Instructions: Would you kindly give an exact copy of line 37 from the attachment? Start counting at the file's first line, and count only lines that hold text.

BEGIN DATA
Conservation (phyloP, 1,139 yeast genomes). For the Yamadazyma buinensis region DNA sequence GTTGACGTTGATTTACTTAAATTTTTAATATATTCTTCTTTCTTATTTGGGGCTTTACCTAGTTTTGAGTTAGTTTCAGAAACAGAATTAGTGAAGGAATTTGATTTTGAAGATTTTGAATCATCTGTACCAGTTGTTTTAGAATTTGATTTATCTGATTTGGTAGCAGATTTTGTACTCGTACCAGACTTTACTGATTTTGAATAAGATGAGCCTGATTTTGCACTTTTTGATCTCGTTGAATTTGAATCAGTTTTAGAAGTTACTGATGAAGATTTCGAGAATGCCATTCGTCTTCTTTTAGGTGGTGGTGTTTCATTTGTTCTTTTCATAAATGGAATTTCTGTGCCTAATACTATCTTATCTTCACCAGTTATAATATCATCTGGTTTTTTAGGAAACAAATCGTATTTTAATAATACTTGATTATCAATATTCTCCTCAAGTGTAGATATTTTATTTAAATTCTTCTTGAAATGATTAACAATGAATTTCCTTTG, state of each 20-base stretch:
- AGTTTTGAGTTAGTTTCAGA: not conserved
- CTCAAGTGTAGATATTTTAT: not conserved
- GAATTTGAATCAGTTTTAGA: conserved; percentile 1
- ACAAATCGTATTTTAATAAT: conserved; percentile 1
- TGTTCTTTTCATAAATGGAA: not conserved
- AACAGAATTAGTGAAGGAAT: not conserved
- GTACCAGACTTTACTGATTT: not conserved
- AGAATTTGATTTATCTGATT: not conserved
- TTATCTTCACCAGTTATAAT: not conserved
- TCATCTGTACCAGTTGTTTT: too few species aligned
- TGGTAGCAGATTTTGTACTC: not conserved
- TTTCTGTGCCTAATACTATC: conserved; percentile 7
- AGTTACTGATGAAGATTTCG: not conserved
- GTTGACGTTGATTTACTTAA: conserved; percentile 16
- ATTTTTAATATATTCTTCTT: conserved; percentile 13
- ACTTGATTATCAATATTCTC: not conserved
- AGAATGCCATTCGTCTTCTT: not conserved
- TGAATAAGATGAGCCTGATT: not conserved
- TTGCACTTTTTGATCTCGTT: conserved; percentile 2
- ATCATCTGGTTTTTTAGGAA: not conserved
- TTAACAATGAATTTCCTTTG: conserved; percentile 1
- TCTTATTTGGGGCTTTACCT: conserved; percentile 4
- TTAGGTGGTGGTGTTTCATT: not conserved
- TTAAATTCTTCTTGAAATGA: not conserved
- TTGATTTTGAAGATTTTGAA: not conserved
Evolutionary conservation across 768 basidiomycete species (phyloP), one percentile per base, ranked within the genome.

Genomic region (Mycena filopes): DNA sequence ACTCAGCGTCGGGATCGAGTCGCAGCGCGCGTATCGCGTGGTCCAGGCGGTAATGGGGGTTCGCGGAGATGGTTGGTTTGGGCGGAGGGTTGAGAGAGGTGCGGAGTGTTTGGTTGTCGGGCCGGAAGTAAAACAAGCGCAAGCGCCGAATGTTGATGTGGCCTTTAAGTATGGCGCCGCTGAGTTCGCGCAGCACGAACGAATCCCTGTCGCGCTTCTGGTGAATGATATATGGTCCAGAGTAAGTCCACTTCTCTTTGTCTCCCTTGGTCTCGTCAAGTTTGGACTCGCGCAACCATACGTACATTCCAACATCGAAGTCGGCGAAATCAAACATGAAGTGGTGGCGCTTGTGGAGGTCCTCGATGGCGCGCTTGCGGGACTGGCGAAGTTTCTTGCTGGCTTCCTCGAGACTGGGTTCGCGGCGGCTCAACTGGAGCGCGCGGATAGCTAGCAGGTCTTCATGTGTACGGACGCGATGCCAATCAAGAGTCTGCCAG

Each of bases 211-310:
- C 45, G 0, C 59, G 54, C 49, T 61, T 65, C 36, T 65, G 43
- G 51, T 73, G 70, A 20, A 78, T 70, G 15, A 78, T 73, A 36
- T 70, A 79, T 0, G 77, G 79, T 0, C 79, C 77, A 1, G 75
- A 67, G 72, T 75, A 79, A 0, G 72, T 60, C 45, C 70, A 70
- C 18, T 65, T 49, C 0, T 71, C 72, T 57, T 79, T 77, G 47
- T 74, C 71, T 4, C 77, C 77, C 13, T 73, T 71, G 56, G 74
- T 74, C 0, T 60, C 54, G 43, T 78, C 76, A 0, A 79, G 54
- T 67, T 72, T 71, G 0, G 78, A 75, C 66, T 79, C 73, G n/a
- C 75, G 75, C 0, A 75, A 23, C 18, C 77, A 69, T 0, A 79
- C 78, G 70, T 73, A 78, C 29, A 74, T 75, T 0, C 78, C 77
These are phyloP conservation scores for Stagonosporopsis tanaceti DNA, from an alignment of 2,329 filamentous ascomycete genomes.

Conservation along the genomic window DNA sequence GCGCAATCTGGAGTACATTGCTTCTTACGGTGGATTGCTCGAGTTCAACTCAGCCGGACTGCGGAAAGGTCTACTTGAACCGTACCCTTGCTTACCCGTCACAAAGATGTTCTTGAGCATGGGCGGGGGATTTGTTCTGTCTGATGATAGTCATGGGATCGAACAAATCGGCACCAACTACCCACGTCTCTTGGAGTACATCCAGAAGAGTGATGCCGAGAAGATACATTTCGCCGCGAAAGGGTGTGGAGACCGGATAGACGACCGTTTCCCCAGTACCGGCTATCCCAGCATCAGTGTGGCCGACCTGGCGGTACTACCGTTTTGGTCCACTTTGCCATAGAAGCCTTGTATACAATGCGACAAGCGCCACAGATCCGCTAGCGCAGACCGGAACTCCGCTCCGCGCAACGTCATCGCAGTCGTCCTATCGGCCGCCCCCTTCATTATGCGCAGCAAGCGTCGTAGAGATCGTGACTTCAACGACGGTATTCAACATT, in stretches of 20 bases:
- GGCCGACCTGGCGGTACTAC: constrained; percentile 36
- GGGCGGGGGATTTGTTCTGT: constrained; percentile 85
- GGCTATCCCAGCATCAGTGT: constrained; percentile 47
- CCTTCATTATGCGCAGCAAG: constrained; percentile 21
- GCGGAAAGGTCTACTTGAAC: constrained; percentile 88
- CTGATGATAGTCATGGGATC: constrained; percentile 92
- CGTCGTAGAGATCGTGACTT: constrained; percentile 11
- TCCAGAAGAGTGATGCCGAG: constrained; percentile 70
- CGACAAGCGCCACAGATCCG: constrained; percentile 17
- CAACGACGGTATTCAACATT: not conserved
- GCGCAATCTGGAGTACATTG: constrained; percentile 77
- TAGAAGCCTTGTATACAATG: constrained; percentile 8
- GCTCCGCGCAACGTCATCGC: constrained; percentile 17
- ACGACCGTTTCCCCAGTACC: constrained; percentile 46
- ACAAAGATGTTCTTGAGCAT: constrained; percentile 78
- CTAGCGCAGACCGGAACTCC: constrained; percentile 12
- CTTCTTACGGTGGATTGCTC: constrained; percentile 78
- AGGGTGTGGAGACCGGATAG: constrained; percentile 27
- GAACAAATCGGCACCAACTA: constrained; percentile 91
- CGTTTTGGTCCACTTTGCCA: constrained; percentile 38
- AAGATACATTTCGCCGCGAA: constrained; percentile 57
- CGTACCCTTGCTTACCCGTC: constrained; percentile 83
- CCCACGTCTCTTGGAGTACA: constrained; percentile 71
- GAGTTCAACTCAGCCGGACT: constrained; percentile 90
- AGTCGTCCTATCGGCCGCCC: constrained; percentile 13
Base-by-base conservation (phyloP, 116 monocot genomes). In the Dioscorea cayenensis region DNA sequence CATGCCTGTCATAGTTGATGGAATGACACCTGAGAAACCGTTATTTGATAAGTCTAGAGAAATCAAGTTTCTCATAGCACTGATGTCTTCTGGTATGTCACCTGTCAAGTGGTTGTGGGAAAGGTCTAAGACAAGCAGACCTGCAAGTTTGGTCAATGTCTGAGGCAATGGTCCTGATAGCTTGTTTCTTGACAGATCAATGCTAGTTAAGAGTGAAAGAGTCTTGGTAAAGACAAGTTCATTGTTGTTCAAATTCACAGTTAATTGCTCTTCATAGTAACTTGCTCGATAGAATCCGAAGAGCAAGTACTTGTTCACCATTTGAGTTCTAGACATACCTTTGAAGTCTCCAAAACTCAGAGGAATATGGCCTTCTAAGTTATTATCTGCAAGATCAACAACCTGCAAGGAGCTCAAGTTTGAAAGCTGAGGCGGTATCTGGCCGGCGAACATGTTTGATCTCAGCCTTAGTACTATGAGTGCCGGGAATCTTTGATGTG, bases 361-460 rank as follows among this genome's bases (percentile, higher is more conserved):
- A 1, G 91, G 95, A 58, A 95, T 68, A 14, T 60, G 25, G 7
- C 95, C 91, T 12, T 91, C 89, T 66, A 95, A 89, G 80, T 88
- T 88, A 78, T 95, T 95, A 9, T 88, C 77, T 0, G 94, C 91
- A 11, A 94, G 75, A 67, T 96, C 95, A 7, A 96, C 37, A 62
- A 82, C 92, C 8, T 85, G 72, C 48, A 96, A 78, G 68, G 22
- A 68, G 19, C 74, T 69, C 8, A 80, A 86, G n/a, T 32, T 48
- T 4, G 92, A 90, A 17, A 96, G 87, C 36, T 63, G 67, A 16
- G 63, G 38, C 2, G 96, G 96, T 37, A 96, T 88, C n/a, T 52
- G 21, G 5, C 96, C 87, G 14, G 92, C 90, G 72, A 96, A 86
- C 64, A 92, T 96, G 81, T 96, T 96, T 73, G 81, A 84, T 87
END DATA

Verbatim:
- T 67, T 72, T 71, G 0, G 78, A 75, C 66, T 79, C 73, G n/a